HTH

b

Alex Slipchuk on 03 Dec 2012
In reply to Rav2: I've previously slept in -10/15 during the reall COLD spell a couple of years past. Eat well, tent it, and try to have a quick shift from inside bag to hot drink and up and away. A bit of carefull planning the night before helps.
In reply to ben b:
> I haven't tried the sleeping bag system though.

I did for many years. Camped plenty of nights up around the CIC and elsewhere in the winter Highlands using the Buffalo bags- probably temperatures down to -5 to -10 and it was always ok, but the double bag is pretty heavy and bulky. I'd stick with down bags these days.

To the OP: I'm testing an ME sleeping bag for UKC currently. Slept my first night in it last night - in the garden! It was -17.6 when I went out to bed. I was sleeping on snow, but a had a small groundsheet down, then a Z-rest, then a full length inch thick thermarest type mat. I slept solidly for 7 hours. My nose was cold this morning but nothing else. I was wearing just a base layer, a thin hat and down socks inside. Point is, with warm enough equipment and shelter (or the knowledge that it will be still) you can sleep comfortably in very cold conditions. The question is balancing the weight of your sleeping bag against the likelihood of cold.

The EN rating system for sleeping bags is helping a lot I think in realistic comparisons between manufacturers, and I've found it works well as a guide to warmth for me. If you have shelter, I think a bag rated to -10 with the EN system will be warm enough for almost all UK winter nights except the odd few in cold snaps in the central Highland glens. But a lot of sleeping comfortably just comes down to practice, and having a system worked out.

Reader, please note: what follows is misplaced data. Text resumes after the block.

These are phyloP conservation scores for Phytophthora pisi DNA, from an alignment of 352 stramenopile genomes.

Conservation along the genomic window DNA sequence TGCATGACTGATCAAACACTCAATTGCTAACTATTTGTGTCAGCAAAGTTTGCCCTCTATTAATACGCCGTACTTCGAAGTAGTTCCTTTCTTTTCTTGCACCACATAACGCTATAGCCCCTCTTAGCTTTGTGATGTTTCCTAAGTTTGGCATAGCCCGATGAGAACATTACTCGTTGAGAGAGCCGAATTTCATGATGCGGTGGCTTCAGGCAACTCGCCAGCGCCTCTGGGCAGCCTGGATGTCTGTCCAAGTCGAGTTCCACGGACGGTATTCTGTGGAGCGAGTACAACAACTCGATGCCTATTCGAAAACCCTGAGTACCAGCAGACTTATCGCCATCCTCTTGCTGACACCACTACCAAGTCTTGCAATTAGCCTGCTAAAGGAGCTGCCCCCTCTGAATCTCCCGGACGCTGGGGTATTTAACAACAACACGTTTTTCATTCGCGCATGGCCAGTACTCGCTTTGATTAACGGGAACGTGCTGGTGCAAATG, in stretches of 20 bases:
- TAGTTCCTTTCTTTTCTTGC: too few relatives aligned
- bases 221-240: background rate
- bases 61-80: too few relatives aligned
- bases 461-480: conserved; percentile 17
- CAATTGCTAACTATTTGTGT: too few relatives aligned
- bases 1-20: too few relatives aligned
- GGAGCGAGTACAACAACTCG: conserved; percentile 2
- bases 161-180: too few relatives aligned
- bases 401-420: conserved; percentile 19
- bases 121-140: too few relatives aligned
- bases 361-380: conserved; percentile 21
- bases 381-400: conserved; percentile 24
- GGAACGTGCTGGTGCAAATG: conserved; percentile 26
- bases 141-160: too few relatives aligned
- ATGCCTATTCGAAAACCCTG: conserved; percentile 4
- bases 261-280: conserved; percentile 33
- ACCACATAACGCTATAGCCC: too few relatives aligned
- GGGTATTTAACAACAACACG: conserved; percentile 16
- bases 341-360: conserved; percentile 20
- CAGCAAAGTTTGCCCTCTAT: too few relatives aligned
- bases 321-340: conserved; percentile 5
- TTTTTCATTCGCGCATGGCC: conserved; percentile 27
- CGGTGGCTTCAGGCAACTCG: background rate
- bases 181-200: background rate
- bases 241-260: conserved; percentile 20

wee jamie on 03 Dec 2012
In reply to TobyA: -17.6 in just a base layer? That's impressive. What's the bag called and what's the spec?

I'm using a PHD Hispar 500 this winter - so far so good, and it's only a kilo. I do sleep fully clothed though.

In the cold winters of 2009/10 and 2010/11 I camped a lot, including the bitterly cold Januaries where temps were down to -20. I used a single skin RAB tent, thermarest (prolite 3 short), ME Dragon 750 bag, plus slept in my Patagonia down parka. Very cosy and comfortable nights, and hugely satisfying to not let the cold prevent me from enjoying multi-day trips into the mountains.
In reply to wee jamie: It's a new model called the Snowline SL (SL for superlight). They're not out until the spring, but from the proto I'm testing it looks like they're gonna be good! 800 grms of down, 1.3 kgs altogether. https://twitter.com/i/#!/TobyinHelsinki/media/slideshow?url=pic.twitter.com%2FoLuouhqr :-)

I've found if I wear too much in a bag it can limit the lofting, but something like a fluffy fleece can really make a big difference.
nw - on 03 Dec 2012
In reply to Richard Phelan:
> (In reply to nw)
> [...]
>
> It's nice to have a pillow to rest my head on.
> If I'd used the rope that was in my rucksack as a pillow and worn my down coat, I wouldn't have been cold

OK, in my befuddled state I thought you were alluding to some mysterious heat leaching properties of down jackets when used as pillows.
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Henry Iddon - on 03 Dec 2012
In reply to Rav2:

Hilleberg Soulo is a great one person all season tent with a small foot print so easier to find somewhere to pitch. If you can be where you intend to camp well before it goes dark it makes life easier to find a pitch.

I have added 5mm reflective tape to my tent poles to make them easier to spot in the dark - less chance of standing on them or poking someones eye out.

I also have a foil blanket gaffer taped to a survival bag to go under the ground sheet and keep the warmth in.